Male factor etiology may be a contributing factor in up to 60% of infertility cases. Clinical studies show that neither soyfood nor isoflavone intake affects sperm or semen parameters. However, a pilot epidemiologic study from the Harvard University School of Public published in 2008 found that soy intake was associated with low sperm concentration although not sperm count. That epidemiologic study had quite a few weaknesses but it received considerable attention nonetheless. In contrast to those results, the current study found that high soy intake by the male partners of couples undergoing fertility treatment with in vitro fertilization was unrelated to unrelated to fertilization rates, the proportions of poor quality embryos, accelerated or slow embryo cleavage rate, and implantation, clinical pregnancy and live birth. A total of 182 men participated in this study.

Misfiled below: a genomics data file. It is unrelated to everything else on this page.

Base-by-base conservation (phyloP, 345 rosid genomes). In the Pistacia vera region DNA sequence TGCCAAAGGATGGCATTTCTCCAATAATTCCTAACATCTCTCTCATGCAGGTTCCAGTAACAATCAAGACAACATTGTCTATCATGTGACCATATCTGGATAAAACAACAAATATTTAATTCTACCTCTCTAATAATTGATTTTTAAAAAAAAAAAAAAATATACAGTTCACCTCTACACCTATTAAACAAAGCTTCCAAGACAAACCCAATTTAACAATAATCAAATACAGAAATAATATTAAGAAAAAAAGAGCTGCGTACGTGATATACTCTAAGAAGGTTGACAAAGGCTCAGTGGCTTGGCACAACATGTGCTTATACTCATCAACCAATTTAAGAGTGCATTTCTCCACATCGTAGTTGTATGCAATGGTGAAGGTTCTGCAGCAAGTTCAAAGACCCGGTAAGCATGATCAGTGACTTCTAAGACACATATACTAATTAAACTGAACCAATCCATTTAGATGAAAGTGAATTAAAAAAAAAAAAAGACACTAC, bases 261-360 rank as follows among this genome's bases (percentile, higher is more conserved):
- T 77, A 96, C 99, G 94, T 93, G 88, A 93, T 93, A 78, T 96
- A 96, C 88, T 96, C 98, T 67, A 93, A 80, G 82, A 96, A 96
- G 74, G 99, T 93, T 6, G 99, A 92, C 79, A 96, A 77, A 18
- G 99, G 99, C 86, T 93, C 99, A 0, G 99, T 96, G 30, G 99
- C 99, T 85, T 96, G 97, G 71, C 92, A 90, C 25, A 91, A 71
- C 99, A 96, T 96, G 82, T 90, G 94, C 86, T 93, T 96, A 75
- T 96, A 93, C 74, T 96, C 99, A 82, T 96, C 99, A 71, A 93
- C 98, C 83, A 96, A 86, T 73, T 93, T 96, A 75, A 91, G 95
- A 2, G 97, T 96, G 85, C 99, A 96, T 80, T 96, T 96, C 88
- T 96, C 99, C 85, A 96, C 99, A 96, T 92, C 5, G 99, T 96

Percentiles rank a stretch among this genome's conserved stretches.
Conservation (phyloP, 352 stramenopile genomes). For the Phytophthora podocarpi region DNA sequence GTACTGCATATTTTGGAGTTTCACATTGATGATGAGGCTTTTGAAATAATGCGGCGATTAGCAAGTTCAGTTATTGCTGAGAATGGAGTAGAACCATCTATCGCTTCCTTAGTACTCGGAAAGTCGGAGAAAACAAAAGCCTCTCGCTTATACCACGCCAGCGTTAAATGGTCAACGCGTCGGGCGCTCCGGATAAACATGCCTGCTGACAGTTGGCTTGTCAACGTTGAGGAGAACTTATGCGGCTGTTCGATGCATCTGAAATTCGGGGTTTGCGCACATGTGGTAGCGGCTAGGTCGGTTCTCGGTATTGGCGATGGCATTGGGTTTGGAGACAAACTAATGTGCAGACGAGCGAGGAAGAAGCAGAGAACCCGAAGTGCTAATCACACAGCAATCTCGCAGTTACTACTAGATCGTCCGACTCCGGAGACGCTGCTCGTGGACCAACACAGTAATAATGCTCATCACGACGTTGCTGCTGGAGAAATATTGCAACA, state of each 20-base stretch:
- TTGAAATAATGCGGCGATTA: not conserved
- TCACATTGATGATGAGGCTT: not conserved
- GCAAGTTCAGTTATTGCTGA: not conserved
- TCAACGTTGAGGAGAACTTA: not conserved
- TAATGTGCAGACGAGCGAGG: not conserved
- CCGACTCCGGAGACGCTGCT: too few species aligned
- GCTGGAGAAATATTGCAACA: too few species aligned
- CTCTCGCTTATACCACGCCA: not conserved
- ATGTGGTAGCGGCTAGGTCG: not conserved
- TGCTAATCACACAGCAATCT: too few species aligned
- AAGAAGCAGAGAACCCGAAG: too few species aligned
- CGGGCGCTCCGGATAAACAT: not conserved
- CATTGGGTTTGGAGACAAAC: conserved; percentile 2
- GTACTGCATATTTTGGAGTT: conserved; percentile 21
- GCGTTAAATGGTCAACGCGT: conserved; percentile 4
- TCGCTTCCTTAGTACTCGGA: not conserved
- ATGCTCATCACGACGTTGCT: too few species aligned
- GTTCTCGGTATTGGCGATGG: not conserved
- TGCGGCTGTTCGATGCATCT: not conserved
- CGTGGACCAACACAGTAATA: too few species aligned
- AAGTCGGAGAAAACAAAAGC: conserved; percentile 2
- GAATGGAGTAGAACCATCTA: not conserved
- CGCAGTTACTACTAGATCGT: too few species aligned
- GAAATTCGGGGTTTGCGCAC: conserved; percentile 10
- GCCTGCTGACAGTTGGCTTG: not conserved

Although the results from Western epidemiologic studies involving the general population are usually of questionable value because of the generally low soy intake, in this study mean isoflavone intake in the highest intake group, which was comprised of 33 men, was 24 mg/day, an amount equivalent to approximately one serving per day and more than twice the isoflavone intake in the aforementioned 2008 study. The results of this in vitro fertilization study when combined with the results of clinical studies should resolve the issue of whether soy intake impairs male fertility.
Minguez-Alarcon L, Afeiche MC, Chiu YH, et al. Male soy food intake was not associated with in vitro fertilization outcomes among couples attending a fertility center. Andrology. (2015).